Picture credit: Woman, New York City, c.1952, Dorothea Lange

Thursday, 5 April 2018

The Mechanics of Reading

Why do I read when most novels eventually escape me? The remembrance of being read but not what was actually read and a vague sense of plot. Even of characters, their names forgotten when at the time I was immersed, knew exactly who was who or could identify with them.
Perhaps this occurs because I read too much...? It's only in a very few cases it says more about the novel, because I will persevere until the bitter end if none too keen. Life's too short, you might say, but then I'm of the view that once started something has to be finished. I'd rather read and feel increasingly annoyed than admit defeat, and to give up, the contemplation of it or the temptation to throw the book down and say 'Enough!' comes with a large dose of Catholic-like guilt accompanied by doubt: What Am I Missing? Maybe it gets better... especially if the work of fiction being held before my eyes has won a prize like the Man Booker, been read aloud on BBC Radio Four or praised by a Book Club. What does that say I wonder? About me or the rated reviews?
Perhaps I hope to learn how to write, how others write and more about what I do and don't like as a reader. Yes, it's all that but also escapism, which in a few occasions doesn't work because something or other doesn't ring true or a detail or two jars. The characters or the setting don't work for me nor on my imagination. My attention gets sucked back to the here and now; my concentration wanders to matters which would normally wait until the end of a paragraph or chapter. My whole reading bitty, focused in more parts than others.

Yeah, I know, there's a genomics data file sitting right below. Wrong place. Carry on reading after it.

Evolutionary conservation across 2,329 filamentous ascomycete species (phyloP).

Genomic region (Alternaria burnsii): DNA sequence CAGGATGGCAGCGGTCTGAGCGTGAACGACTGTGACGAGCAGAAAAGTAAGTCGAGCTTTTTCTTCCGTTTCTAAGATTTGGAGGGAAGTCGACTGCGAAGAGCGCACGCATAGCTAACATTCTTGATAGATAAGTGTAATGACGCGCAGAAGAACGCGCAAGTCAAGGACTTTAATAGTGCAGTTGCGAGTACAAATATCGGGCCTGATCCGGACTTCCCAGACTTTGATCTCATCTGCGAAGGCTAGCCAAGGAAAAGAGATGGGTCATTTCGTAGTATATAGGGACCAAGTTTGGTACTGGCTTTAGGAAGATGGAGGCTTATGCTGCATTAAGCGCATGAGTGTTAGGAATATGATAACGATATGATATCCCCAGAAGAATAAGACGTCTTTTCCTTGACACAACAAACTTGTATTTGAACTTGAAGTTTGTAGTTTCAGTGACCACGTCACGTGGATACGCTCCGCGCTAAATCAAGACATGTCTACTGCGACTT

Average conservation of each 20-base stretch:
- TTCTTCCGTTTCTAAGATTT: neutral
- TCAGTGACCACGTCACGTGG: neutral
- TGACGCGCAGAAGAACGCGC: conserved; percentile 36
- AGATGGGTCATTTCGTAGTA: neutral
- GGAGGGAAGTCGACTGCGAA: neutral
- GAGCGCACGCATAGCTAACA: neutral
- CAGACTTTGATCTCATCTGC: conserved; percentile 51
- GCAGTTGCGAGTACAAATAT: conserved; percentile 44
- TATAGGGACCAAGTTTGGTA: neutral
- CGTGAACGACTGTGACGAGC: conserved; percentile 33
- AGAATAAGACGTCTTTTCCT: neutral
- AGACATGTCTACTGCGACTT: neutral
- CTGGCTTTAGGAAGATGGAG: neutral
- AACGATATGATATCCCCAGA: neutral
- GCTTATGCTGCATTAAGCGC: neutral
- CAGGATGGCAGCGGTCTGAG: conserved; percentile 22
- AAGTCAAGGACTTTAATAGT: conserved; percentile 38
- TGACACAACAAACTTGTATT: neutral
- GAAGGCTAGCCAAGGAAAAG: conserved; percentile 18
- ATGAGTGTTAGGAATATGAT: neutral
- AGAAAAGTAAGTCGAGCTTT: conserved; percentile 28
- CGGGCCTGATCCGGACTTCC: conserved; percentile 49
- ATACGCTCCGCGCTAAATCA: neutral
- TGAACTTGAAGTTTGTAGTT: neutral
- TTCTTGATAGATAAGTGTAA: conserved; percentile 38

Quite a few authors too try to write historically when they may not have either lived through that time or that experience, in that particular country. It can't always be pulled off with an aplomb like Hillary Mantel. Then the prose reeks of an explored idea, rather than as an all-consuming subject which has been lived and breathed and researched, and re-researched. Personally I don't mind the exploratory nature but I do if it's sold (not by the writer) as a form of truth, as in this is how it really was, this is what he was like. Or when modernity seems to have infiltrated the plot or characterization.
Readers aren't all that clever (and I include myself in that sweeping generalisation). Some may confuse entertainment with factual truth, so in that sense writers who choose to make history (and reading) accessible have a responsibility either to make it clear it's just an idea or to do a damn fine job.
The generations approaching reading will have different expectations and different educations: certain events will stretch back even further for them, and I worry that they won't be so discerning as to know what is fiction, what is propaganda, what is a downright lie. Maybe I do them a disservice...but as past events recede only relatively recent events will resonate because anything else is out of their realm of experience or that of relatives or the aged population, which must surely affect anybody's ability to empathise.
Truth becomes fabrication; fabrication becomes truth. There are as many truths as there are individuals, but a collective (and fabricated) truth has the greater potential to cause either division or unity. Do we really want society to have those kind of pockets? Or for us, as a people, to distrust everything and everybody? Or conversely, to have belief in everything we're told, to not question or act out of allegiance or fear?
Question everything. Accept nothing as truth, your truth or anyone's else truth, because truth too changes and ages with time. And truths can be made to fit circumstances. A perspective freely given sometimes no longer applies or applies differently as more details become known or emotions, running high, simmer down. Allow for that and don't be too quick to follow yours or anybody else's thoughts.
Reading then, like the body, is a functional tool. And just like using tools, it takes practise as well as regular upkeep to recognise the individual tweaks your mind needs in its reading matter.

Picture credit: Gas, circa 1940, Edward Hopper